Tight budget hurts bid to promote Md.


June 01, 1993|By Ross Hetrick | Ross Hetrick,Staff Writer

The state's official tourism slogan is: "Maryland. More than you can imagine." Yet, when it comes to funding tourism promotions, the motto could be: "Much less than we need."

Neighboring states of Virginia, Pennsylvania and West Virginia annually spend millions of dollars on television spots to lure tourists. Maryland restricts its ads to the printed page -- and often those ads must piggyback on the promotion of a business or government agency.

"Unfortunately, we may have the will, but not the means," said R. Dean Kenderdine, assistant secretary for the Department of Economic and Employment Development.

Much is at stake in the battle for tourists' dollars. In 1990 -- the most recent statistics available -- tourism pumped $8.1 billion into the economy of Virginia and $9.1 billion into Pennsylvania, according to the U.S. Travel Data Center in Washington. In Maryland, tourism accounted for $4.6 billion of economic activity.

But as Maryland heads into the summer tourism season, state officials are hopeful that advertising efforts will start the long climb toward parity with neighboring states.

Compared with Virginia and Pennsylvania, Maryland is in the minor leagues of tourism promotion. Virginia's $9.7 million tourism budget and Pennsylvania's $11.8 million budget dwarf Maryland's $5.1 million allocation.

The comparison is even more lopsided when only advertising budgets are considered. In the 1991-1992 fiscal year, Virginia spent $5.3 million on advertising, the fourth highest amount in the nation, according to the U.S. Travel Data Center. Pennsylvania came in 15th at $3 million, and West Virginia was 21st at $2.3 million. Maryland was 35th with a budget of $733,552.

Maryland's ad budget has since grown to about $1 million. George Williams, director of the Office of Tourism Development, tries to stretch it with joint projects between the state and tourism companies or publications. The division also has branched out into international promotion in a cooperative effort with Virginia and the District of Columbia.

One example of the money-stretching: a recently launched billboard campaign that features various Maryland scenes with the tag line, "You are not here. But you could be." The promotion will be on 250 billboards across the state during the next year.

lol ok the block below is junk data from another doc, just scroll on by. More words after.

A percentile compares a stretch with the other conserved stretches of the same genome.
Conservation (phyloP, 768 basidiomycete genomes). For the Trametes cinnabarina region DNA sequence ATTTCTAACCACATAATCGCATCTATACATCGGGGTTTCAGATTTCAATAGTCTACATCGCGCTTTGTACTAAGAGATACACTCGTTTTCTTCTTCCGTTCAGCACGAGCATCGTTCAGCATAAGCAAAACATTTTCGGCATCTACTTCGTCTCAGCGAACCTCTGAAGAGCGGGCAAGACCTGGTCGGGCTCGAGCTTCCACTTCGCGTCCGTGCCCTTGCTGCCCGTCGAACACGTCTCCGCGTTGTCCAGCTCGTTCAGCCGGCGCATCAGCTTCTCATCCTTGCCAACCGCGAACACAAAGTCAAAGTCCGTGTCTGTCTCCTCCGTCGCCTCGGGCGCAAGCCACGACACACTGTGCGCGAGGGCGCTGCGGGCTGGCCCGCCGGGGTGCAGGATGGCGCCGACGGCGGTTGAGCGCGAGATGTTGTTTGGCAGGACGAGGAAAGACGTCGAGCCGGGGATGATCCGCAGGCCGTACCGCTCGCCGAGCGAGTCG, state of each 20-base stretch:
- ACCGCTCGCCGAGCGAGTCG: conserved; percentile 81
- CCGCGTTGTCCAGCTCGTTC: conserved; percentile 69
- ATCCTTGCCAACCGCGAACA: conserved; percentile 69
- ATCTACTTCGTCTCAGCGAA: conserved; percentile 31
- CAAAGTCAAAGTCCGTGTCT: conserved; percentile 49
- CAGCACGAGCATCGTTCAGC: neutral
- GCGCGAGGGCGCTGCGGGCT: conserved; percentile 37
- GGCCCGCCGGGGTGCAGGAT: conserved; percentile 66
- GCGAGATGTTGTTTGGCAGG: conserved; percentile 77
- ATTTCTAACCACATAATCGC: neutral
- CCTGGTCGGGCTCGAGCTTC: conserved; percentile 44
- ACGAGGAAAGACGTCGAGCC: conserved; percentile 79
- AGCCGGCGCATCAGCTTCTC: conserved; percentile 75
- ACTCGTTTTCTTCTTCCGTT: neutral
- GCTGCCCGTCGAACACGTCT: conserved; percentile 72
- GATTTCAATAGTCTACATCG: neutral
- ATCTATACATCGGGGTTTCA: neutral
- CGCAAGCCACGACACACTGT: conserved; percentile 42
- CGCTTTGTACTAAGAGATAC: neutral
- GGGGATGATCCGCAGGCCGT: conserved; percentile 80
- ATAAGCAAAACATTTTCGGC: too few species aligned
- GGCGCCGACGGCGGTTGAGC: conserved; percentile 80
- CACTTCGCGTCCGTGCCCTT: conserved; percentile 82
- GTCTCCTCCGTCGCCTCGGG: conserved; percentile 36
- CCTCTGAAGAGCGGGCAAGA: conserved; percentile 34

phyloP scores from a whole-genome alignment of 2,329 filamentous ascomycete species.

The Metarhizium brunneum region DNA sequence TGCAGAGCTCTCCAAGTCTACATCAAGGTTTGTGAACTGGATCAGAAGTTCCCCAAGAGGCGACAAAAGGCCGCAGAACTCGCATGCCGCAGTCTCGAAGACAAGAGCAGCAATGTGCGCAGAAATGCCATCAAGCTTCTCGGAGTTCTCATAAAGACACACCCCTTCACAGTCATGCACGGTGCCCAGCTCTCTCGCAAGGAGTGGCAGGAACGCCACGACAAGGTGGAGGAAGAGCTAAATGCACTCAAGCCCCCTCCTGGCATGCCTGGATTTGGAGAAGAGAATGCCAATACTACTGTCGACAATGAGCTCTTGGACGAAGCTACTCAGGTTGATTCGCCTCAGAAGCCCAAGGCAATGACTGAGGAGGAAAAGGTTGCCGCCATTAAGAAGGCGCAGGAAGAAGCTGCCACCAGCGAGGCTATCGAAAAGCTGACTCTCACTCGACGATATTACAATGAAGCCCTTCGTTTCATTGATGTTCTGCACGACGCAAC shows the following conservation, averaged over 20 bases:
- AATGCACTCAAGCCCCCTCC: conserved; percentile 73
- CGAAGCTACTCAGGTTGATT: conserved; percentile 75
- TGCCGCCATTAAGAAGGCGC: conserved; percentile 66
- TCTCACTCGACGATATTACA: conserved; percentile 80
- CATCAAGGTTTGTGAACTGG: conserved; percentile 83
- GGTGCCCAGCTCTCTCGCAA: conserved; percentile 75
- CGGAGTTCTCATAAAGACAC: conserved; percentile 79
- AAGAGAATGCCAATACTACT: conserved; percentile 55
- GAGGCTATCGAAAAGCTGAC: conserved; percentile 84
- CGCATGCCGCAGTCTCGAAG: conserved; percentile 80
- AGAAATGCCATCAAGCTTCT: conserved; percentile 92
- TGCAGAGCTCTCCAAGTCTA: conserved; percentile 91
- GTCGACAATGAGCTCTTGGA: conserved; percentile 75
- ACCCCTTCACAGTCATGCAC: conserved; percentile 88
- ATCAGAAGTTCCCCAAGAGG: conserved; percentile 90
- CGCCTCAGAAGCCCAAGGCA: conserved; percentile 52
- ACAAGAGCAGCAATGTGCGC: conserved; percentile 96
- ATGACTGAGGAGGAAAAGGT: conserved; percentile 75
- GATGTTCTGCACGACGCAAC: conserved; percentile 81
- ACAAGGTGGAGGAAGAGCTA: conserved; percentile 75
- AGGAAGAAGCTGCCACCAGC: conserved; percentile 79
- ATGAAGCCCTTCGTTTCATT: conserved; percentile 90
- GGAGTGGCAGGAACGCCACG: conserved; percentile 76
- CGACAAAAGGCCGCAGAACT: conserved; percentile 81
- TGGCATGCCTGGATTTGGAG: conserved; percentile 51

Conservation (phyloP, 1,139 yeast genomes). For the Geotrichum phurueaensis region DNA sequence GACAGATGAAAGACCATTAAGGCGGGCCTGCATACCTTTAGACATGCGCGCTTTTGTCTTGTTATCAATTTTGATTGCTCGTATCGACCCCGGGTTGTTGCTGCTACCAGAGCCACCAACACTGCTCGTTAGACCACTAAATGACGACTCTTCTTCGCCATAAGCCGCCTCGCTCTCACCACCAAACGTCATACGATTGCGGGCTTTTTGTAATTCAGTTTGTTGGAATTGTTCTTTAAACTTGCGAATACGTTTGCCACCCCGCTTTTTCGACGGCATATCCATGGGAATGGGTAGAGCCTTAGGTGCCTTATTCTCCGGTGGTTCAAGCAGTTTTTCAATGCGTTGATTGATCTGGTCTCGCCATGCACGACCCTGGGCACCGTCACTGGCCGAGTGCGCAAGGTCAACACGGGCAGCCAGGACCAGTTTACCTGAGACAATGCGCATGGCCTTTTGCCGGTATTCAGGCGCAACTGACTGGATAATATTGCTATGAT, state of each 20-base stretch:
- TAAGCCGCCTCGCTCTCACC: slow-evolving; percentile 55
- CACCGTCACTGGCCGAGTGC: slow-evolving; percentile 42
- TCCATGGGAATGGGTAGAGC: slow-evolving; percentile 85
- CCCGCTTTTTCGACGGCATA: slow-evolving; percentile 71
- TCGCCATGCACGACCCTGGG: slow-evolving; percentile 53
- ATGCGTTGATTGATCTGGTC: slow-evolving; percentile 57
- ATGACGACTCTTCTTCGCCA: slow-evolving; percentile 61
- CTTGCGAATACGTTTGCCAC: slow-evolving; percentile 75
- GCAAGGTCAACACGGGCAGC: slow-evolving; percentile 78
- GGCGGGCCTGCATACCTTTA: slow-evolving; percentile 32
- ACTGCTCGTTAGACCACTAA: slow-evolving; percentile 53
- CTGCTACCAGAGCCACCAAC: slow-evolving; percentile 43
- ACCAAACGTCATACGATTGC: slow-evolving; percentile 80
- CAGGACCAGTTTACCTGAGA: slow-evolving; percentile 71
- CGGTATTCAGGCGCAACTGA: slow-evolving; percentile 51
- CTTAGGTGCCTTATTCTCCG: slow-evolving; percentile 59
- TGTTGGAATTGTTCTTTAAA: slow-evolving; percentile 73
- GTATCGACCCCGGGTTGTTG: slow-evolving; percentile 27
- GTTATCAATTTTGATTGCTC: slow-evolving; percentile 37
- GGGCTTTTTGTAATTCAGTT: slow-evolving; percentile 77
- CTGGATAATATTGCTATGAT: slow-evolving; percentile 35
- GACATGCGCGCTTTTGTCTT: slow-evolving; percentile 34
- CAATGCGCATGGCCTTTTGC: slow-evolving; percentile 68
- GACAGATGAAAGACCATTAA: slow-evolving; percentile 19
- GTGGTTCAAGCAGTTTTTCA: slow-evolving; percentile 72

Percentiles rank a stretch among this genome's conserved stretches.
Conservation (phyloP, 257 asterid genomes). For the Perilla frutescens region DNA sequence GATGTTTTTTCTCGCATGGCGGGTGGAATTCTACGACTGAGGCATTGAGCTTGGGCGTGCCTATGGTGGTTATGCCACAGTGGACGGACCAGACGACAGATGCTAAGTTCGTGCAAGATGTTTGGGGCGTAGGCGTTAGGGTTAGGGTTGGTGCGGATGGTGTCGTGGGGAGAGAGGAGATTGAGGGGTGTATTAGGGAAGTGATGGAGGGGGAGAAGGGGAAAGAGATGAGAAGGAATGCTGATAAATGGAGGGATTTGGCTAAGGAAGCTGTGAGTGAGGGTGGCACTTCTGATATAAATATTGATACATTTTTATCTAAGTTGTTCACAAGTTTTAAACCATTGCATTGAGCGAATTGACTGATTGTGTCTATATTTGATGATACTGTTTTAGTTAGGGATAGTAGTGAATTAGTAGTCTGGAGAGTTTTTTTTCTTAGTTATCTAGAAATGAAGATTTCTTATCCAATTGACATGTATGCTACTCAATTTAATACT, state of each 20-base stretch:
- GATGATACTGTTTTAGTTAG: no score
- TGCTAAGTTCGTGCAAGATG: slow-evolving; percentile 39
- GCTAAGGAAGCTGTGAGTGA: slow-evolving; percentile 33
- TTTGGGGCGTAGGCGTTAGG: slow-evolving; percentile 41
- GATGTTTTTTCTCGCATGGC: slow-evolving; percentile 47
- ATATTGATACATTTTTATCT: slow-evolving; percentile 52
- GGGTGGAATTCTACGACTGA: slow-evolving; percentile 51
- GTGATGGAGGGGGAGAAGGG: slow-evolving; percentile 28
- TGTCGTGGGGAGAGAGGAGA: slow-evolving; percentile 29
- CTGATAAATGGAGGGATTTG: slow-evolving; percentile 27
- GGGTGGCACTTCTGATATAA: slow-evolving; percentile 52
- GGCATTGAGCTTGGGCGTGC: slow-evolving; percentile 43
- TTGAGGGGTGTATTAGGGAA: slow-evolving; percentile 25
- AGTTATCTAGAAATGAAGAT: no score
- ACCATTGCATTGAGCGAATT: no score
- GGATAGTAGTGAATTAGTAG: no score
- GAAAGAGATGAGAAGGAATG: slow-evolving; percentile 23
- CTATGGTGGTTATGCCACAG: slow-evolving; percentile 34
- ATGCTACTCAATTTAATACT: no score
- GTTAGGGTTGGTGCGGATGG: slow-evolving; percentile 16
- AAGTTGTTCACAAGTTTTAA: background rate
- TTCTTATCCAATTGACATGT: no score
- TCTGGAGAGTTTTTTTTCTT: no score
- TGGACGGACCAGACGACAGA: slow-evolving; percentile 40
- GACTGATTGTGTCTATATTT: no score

The division spent only $19,000 is to create the ad. The $70,000 cost for paper and printing costs were picked up by the Maryland Lottery, and $175,000 worth of billboard space was donated by the Outdoor Advertising Association of Maryland.

Meanwhile, Mr. Kenderdine, who heads the department's Division of Tourism and Promotion, predicts a turnaround.

Last Thursday, Gov. William Donald Schaefer signed a bill establishing the Tourism Development Marketing Board, a 15-person group that will develop a long-term strategy for state tourism promotion. The board must also develop a mechanism for consistent funding of the division.

State legislators also passed this year a measure that loosens the division's spending regulations to make it more "more entrepreneurial," Mr. Kenderdine said.

On another front, the division has placed public-service ads that extol the virtues of in-state tourism to Marylanders -- laying the groundwork for a long-term commitment to promotion, Mr. Kenderdine said.

Historically, there been a low appreciation for tourism promotion in the state, Mr. Kenderdine said. But this changed when the promotion-minded Mr. Schaefer took office.

With the governor's backing, the division's budget shot up $2 million to $6.8 million in the 1989-1990 fiscal year. The office also made a series of television ads featuring the governor walking along the beach in Ocean City, visiting the Antietam battlefield and taking a sleigh ride in Western Maryland.

These ads ran only in the Maryland and Northern Virginia markets.

But this burst of promotion came to an abrupt end when the recession hit. The division's budget dropped from $6.3 million in 1990-1991 to $4.8 million in 1991-1992. The next year it inched up to $5.1 million.

The reception during the 1993 General Assembly session didn't get any warmer. The division asked for a $300,000 budget increase, which the legislature denied. Then it went further and cut another $50,000 from present funding levels.

To be competitive with neighboring states, Mr. Williams would like to see his division's budget gradually increase to about $10.5 million by 1997 and to stay there for eight to 10 years -- time enough to have a meaningful impact on tourists.

With that level of commitment, the state could raise tourism's economic impact by about $1.5 billion, he says.

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